When I think about my life’s purpose, I cannot say with any certainty what I was put here to do, but I am positive of at least one thing – it has nothing to do with looking pretty. You wouldn’t know that, though, considering all the time and energy I’ve spent trying to be beautiful.
I wonder how many hours I’ve spent in front of the mirror to that end. Convinced I am. Convinced I’m not. And just generally judging whether I am fit for presentation to the world. Maybe it wouldn’t bother me if it actually felt good. Most of the time it’s an anxiety-inducing process that has increasingly become an exercise in hiding my imperfections.
Why is beauty mixed up with perfection?
Ralph Waldo Emerson said, “The creation of beauty is art.”
So why is beauty mixed up with perfection at all? Do artists set out to create something perfect, or something meaningful and true?
Why can’t there be beauty in chipped nail polish? Gray roots? Crepey skin? Cellulite? Sun spots? Yellow teeth? Wrinkles? A crooked nose? Mismatched clothes? Is there no truth and meaning in that?
I can imagine that being a description of a beautiful painting – full of character and color – but not the same of a real woman.
Even when I think I look pretty, I’m self-conscious about it
I don’t remember having an opinion about the way I looked until I was 11 years old. One day during recess, a boy at school told me I was ugly. It would have hurt no matter who said it, but this boy was cute, smart, and popular. I was already struggling socially, so it didn’t do good things for my confidence going into junior high the following year.
It wasn’t until I was 14 that I learned how to make myself pretty. That’s when my best friend, Brandy, taught me how to put on makeup, wear my hair, and choose my clothes. It seemed to work. I finally felt like I fit in with the popular girls and I had the attention of upperclassmen boys. Translation: I felt alluring and admired (i.e., loved).
Then the worst happened. When I changed schools my junior year, the attention stopped.
As far as I could tell, everything about me looked exactly the same, but I was suddenly invisible.
Thankfully for my teenage ego, we moved again my senior year and, in my new school, I was treated in a way that made me feel attractive again. But the plainness I felt the year prior scarred me deeply. I’d felt invisible before – pre-Brandy makeover – but once I’d crossed over into feeling pretty, going back felt like the end of the world.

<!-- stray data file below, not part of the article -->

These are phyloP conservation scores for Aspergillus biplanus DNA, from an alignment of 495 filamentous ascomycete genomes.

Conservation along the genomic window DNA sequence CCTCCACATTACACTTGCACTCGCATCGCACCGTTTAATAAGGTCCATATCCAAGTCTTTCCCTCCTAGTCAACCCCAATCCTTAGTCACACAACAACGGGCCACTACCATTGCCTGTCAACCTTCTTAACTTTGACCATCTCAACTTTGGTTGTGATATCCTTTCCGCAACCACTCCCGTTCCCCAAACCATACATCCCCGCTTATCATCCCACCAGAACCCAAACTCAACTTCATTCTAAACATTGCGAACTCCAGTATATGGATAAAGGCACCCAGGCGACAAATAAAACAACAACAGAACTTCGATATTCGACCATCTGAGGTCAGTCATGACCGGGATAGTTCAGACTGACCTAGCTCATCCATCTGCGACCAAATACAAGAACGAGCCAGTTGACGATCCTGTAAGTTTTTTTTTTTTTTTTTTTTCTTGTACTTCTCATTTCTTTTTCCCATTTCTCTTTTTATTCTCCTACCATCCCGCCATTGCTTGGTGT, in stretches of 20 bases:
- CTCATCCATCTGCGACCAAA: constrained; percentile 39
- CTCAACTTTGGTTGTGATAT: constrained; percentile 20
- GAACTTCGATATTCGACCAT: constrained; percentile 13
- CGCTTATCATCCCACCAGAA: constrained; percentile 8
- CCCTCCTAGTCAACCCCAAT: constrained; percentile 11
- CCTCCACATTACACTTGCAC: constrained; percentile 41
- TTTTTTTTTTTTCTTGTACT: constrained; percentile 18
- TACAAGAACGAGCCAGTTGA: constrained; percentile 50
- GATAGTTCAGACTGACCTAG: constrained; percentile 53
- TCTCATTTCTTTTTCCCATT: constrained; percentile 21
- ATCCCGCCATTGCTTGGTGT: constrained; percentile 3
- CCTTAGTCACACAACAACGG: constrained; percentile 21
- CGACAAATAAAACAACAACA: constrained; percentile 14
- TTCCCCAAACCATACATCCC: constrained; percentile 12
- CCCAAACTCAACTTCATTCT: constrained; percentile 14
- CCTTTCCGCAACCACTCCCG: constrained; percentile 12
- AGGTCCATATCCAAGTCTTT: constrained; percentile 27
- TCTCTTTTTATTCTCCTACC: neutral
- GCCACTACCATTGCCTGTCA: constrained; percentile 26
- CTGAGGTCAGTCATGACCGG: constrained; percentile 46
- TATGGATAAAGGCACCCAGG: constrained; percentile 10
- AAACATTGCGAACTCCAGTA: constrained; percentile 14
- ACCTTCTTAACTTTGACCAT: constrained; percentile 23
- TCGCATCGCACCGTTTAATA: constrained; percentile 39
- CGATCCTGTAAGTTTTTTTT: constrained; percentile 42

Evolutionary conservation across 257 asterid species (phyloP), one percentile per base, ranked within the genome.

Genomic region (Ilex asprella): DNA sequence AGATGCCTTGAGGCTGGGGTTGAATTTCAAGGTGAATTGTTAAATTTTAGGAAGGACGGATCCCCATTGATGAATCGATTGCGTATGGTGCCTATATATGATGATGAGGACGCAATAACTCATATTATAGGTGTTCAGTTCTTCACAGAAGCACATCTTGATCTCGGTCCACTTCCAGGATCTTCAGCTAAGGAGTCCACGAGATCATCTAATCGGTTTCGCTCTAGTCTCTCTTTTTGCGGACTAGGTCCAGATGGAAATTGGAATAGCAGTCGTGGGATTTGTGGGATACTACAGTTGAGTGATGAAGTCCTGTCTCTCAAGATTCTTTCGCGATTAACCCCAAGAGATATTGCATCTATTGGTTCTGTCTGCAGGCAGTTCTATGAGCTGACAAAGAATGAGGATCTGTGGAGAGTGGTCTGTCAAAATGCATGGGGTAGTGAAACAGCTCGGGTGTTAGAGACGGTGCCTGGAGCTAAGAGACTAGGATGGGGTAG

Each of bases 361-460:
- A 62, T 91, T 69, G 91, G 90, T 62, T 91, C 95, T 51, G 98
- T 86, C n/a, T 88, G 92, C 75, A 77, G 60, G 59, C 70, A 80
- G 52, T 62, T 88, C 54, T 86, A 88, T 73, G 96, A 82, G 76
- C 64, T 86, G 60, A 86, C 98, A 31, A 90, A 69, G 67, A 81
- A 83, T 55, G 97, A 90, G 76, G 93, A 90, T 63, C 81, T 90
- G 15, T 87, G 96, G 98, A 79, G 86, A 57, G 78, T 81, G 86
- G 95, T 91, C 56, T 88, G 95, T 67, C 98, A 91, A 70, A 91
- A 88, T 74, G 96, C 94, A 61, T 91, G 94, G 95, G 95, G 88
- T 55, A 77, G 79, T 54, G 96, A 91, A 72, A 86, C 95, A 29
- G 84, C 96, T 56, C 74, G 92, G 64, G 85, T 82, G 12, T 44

Since then, I’ve gone back and forth between feeling plain and pretty more times than I can count. It’s like I have a fifty-fifty chance of feeling attractive in this city, or that workplace, or this night out. I get that the way people respond to each another depends on all sorts of factors, but I’ve been associating attractiveness with worth for so long that I can’t seem to separate the two.
But you know, the thing of it is, even when I do think I look pretty, I’m self-conscious about it. Do I look too done up, like I’m showing off? And, if I am showing off, how shameful is that?
All of this feels terribly taboo
I’m embarrassed to admit all of this – that I’m concerned with whether other people think I’m attractive or not. As the years have passed, my concern with this has lessened, but I feel it threatening to come back full force with every new sign of the aging process.
I don’t know how this is reading to you, but all of this feels terribly taboo, like I’m saying things that should not be talked about. It feels wrong to admit that I not only try to look beautiful, but that there are actually times when I think I am.
It reminds me of that social experiment Dove did, giving women the choice to walk through entryways labeled Beautiful or Average. You can see their discomfort in having to make that choice. But you can also see how the choice they make actually affects their appearance.
Those who choose to call themselves Average walk through that door with what seems to be a resigned, joyless look on their faces. Those who choose to call themselves Beautiful walk through that door with a smile. The simple act of declaring themselves Beautiful – choosing beautiful on purpose – seems to make them look and feel just that.
I feel most beautiful when my appearance is the last thing on my mind.
You know what I’ve only just realized, since I’ve been working on this piece, I mean, is that the times when I feel most beautiful are the times when my appearance is the last thing on my mind – when I meditate, wake up from a nap, soak in a hot bath, take a long walk, water the plants, play with the animals, laugh with the people I love.
This tells me beauty is more than the way I look; it is absolutely how I feel.
So, I like to think if I do more things that feel good for me – in how I eat, exercise, and just generally spend my time – feeling beautiful will naturally follow. Because I don’t know that it’s possible to take good care of something without it being beautiful, in appearance and in the act of making it so.
I want my beauty to be a given
None of this is to say I want to shun the whole act of getting made up. I just want to change my purpose.
When I step in front of the mirror, I want my beauty to be a given. I am only there to choose how I feel like expressing it – playing around with colors, textures, patterns, and forms that enhance a mood or occasion.
So, being beautiful on purpose need not be an exercise in looking good.
Being beautiful on purpose can be a daily positive affirmation – “I Am Beautiful.” – reinforced by easy, healthy, creative choices made to feel good, have fun, and fuel a purpose that matters.
Do you remember the first time you had an opinion about the way you look? What triggered it, what came after, and how did it feel?